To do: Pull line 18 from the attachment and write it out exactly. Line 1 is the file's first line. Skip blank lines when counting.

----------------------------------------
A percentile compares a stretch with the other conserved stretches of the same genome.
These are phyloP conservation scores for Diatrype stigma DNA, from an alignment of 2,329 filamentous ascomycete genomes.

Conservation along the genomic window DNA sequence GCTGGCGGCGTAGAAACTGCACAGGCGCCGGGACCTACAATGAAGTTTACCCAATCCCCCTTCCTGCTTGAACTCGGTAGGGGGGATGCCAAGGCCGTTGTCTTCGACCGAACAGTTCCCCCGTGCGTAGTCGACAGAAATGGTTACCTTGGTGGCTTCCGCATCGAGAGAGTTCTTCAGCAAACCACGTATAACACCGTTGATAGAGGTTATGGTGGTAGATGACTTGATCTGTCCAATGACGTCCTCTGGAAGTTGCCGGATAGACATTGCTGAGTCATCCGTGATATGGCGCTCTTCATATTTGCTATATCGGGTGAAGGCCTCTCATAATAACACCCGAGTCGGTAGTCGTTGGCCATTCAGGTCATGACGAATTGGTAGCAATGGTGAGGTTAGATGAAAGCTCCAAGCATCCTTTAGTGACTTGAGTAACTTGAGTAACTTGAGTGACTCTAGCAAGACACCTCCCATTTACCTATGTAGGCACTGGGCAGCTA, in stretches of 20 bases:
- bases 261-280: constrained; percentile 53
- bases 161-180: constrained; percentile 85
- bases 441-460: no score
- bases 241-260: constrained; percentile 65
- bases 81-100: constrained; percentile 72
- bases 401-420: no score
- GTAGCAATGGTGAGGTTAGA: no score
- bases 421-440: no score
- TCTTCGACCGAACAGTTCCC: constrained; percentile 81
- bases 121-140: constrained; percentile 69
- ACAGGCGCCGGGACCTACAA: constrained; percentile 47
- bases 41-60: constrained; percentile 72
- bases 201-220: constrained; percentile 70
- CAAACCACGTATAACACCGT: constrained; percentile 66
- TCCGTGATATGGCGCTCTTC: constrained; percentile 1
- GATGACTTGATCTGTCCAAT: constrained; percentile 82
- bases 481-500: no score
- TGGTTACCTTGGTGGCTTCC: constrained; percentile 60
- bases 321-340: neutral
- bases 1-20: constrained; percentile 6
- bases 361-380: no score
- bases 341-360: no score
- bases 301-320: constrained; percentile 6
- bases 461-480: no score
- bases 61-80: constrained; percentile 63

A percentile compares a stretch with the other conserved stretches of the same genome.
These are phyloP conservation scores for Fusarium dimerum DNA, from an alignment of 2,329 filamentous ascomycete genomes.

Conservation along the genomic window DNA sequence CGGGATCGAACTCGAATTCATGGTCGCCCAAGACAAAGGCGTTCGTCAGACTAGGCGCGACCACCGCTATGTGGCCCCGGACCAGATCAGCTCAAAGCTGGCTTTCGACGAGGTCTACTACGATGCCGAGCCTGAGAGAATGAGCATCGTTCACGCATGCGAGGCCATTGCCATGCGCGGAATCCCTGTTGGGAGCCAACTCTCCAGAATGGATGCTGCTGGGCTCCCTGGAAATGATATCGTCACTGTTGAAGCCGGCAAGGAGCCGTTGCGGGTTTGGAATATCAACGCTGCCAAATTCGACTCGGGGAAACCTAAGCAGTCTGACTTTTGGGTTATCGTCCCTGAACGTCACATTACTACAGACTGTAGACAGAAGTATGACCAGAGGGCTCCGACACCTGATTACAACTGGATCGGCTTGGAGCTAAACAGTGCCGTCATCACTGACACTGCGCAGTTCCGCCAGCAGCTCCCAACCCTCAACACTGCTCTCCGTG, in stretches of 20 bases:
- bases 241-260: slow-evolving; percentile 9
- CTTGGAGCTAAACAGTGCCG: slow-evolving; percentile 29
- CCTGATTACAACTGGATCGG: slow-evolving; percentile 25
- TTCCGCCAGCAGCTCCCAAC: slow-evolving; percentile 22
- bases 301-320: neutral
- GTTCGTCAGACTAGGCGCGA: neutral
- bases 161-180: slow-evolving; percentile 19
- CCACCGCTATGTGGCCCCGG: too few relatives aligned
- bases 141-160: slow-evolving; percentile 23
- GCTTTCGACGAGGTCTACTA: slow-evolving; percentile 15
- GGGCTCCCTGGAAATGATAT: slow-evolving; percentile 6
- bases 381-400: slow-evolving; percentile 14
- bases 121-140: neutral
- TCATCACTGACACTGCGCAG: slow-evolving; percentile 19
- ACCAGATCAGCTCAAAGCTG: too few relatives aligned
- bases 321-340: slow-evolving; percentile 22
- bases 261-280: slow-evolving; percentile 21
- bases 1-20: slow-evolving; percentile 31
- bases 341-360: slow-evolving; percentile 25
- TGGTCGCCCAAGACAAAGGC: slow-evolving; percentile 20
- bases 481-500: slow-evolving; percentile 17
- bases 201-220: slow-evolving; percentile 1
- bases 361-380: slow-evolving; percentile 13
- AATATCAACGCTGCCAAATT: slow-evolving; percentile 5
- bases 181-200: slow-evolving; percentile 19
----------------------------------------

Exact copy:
- TCCGTGATATGGCGCTCTTC: constrained; percentile 1